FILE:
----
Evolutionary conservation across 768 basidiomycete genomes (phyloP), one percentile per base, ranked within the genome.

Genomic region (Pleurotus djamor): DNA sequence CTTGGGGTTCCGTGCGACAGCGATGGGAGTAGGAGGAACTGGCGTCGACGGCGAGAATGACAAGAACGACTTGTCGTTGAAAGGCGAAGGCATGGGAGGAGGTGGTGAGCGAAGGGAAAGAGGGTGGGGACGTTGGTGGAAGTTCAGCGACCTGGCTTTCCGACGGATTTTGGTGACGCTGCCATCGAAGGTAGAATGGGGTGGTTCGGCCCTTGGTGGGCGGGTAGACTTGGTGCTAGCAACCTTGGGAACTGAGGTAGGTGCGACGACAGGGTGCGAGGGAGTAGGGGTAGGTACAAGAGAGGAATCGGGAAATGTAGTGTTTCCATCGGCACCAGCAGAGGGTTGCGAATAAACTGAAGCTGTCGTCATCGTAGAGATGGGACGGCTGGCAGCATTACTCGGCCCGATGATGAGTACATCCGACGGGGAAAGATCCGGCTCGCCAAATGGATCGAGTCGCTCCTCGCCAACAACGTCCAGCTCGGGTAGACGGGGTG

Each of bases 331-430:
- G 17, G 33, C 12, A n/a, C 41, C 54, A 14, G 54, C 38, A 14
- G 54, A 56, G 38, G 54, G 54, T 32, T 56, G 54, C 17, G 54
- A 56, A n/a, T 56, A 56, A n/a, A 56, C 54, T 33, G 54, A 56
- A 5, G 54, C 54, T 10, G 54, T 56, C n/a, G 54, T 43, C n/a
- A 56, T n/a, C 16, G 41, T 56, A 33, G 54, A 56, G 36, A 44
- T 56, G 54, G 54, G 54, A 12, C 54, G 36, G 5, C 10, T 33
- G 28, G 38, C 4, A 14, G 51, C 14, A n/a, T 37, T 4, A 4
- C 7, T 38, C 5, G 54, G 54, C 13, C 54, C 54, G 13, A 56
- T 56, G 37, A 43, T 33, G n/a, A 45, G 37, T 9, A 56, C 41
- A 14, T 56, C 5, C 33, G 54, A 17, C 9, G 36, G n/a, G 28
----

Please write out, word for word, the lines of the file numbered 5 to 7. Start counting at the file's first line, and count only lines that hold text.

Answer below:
- G 54, A 56, G 38, G 54, G 54, T 32, T 56, G 54, C 17, G 54
- A 56, A n/a, T 56, A 56, A n/a, A 56, C 54, T 33, G 54, A 56
- A 5, G 54, C 54, T 10, G 54, T 56, C n/a, G 54, T 43, C n/a